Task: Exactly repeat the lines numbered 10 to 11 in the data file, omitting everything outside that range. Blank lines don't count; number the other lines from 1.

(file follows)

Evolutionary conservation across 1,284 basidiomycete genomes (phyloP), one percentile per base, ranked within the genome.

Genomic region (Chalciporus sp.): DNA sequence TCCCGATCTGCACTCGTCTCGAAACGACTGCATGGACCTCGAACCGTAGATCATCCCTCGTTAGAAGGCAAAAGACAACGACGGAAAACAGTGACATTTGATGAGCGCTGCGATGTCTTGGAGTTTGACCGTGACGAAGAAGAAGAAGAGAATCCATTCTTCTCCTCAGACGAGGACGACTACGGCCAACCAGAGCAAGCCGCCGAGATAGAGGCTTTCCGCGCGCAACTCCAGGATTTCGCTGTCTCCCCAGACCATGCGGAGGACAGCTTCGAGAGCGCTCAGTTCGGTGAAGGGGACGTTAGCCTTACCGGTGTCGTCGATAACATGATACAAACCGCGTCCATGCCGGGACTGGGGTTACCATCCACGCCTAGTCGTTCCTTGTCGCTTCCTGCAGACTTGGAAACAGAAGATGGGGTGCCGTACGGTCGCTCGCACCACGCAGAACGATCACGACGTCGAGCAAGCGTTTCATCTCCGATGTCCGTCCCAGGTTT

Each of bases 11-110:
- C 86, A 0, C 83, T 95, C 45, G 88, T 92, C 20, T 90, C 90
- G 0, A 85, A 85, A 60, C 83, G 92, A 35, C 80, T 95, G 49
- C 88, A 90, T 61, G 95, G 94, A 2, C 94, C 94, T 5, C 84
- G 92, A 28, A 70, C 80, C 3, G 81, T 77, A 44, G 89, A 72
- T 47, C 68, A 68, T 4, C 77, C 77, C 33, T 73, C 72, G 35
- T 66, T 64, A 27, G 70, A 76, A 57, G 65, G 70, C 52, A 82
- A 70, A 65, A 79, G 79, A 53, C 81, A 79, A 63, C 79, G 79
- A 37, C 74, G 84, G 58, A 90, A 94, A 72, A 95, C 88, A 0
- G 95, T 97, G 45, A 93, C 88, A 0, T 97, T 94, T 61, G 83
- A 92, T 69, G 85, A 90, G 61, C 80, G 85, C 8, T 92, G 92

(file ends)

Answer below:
- A 70, A 65, A 79, G 79, A 53, C 81, A 79, A 63, C 79, G 79
- A 37, C 74, G 84, G 58, A 90, A 94, A 72, A 95, C 88, A 0